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Will Photographic Archives Be Lost to Future Generations?

Posted on the 02 March 2015 by Nrjperera @nrjperera

Photography is a hobby enjoyed by millions of people worldwide. Cameras were once a piece of specialist equipment owned only by a few keen photographers, but today anyone with a mobile phone has use of a high resolution camera to use whenever a photo opportunity strikes. Digital photos can be uploaded on to the internet instantly and thanks to simple editing tools and filters, even amateurs can produce fantastic photos using an iPhone or similar.

However, despite the popularity of digital photography, a report on a UK radio news channel recently expressed concern than decades of images would be lost to future generations because of the changing face of technology.

A Record of the Past

Modern photography was invented in the late 1830s, but it wasn’t until a flexible film was developed by Kodak in the 1880s that photography became more consumer friendly. By the 1940s, cameras and photographic film were inexpensive enough for most people to buy, which led to an explosion in photographic images being produced. As a result, we now have a wonderful insight into the lives of those living in a bygone age.

How Long Do Photographs Last?

Photographs provide a vital record of the past, but photographic prints don’t last forever. Light, humidity, heat and environmental pollutants will all cause print quality to deteriorate over time. However, there are plenty of early examples of photographic prints in museums today that are in pretty good condition because of strict environmental controls and storage facilities. Nevertheless, we can reasonably expect photographic prints to last a hundred years or more in the right conditions.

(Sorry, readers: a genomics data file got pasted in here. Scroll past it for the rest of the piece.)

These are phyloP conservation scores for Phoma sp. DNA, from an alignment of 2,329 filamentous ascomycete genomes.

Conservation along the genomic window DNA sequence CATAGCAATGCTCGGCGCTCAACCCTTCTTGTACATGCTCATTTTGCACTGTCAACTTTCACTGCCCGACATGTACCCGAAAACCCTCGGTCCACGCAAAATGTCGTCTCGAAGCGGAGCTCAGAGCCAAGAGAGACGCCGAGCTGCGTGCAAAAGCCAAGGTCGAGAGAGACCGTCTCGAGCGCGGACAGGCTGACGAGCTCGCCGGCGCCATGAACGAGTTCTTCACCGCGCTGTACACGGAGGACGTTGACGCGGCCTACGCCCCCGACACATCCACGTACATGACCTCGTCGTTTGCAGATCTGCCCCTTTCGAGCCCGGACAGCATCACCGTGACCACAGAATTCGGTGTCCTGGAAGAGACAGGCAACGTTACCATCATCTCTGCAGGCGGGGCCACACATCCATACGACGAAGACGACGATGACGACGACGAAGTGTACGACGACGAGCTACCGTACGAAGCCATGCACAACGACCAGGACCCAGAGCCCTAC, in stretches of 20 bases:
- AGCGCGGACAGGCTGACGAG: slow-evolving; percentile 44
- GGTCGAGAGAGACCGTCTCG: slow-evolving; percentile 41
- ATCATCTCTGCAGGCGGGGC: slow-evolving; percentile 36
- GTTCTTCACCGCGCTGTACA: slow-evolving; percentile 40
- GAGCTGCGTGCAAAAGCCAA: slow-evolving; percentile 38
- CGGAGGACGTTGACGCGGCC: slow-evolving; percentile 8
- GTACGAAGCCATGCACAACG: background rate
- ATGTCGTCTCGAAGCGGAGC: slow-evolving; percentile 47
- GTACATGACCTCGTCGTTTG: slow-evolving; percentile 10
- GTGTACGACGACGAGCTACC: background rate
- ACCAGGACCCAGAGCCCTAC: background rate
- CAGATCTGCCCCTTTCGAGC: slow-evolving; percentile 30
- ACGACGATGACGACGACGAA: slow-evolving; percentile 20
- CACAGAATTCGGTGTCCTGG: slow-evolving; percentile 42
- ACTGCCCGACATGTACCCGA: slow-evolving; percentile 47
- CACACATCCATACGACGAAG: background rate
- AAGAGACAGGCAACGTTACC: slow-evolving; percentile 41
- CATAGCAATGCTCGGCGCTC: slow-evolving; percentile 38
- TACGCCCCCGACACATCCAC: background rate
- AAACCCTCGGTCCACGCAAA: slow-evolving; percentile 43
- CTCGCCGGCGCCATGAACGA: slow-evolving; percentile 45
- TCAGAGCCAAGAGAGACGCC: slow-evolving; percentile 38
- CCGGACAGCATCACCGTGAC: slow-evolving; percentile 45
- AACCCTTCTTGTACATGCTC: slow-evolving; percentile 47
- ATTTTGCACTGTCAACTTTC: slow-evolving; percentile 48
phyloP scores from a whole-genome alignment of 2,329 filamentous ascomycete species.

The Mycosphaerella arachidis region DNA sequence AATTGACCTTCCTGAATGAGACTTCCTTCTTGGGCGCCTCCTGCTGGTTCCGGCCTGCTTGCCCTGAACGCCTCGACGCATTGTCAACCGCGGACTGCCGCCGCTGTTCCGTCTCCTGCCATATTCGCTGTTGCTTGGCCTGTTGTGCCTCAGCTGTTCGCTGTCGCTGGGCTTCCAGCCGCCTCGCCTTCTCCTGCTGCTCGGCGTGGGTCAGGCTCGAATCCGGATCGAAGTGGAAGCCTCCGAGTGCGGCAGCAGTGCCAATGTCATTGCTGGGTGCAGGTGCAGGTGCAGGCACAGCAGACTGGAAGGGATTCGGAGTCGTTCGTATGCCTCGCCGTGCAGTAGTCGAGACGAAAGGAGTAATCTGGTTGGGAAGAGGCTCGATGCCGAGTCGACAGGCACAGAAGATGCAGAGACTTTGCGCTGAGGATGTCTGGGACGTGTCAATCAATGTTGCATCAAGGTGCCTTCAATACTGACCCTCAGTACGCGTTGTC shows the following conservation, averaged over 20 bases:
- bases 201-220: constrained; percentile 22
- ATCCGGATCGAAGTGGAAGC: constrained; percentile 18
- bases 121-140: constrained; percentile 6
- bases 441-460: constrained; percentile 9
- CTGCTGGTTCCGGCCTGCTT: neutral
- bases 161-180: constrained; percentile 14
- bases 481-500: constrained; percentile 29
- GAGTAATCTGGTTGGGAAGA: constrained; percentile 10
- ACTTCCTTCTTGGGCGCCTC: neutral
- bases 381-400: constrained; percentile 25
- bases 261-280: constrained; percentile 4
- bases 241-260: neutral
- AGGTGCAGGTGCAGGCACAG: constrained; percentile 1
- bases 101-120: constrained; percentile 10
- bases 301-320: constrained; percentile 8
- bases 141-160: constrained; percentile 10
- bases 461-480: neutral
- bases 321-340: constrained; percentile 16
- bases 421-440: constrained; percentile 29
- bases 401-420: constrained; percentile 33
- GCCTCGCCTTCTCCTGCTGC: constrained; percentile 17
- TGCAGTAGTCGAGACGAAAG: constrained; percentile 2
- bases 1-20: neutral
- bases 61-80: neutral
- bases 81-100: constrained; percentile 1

Digital Vs Film

Digital photographs are the next generation of photography. Hailed as a wonderful development in the field of photography, digital photography has made it easier than ever for ordinary people to capture and edit images, and then share them with the rest of the world. Digital photography removes the necessity for sending off film to be developed. Instead of being restricted to a set number of images, we can take as many as we like, and discard the ones we don’t like.

Problems with Digital Images

One of the biggest problems with digital photography is its lack of longevity. There may be billions of digital photographs stored online, but because the way electronic media is stored, there is no guarantee that any of these images will be accessible in fifty, sixty or a hundred years’ time. Technology is developing at a frightening rate. What is cutting edge now will probably be obsolete in a few years’ time, so all of those photographs you have stored on a hard disk could be impossible to open in twenty years’ time.

Imagine if you have stored lots of photos on a floppy disc. Now that floppy discs are redundant and computers no longer come with floppy drives, how do you access your photo collection? It is precisely this conundrum that many experts are worried about. People like Aubrey Chernick who have a large collection of images stored in an online Aubrey Chernick photo album could end up with a non-existent photograph collection a few years from now if the ability to open certain types of files is lost.

There is no easy solution to this problem, but on a personal level it is worth printing off your favorite images and storing them in a safe place, just in case you lose access to them in a few years from now.

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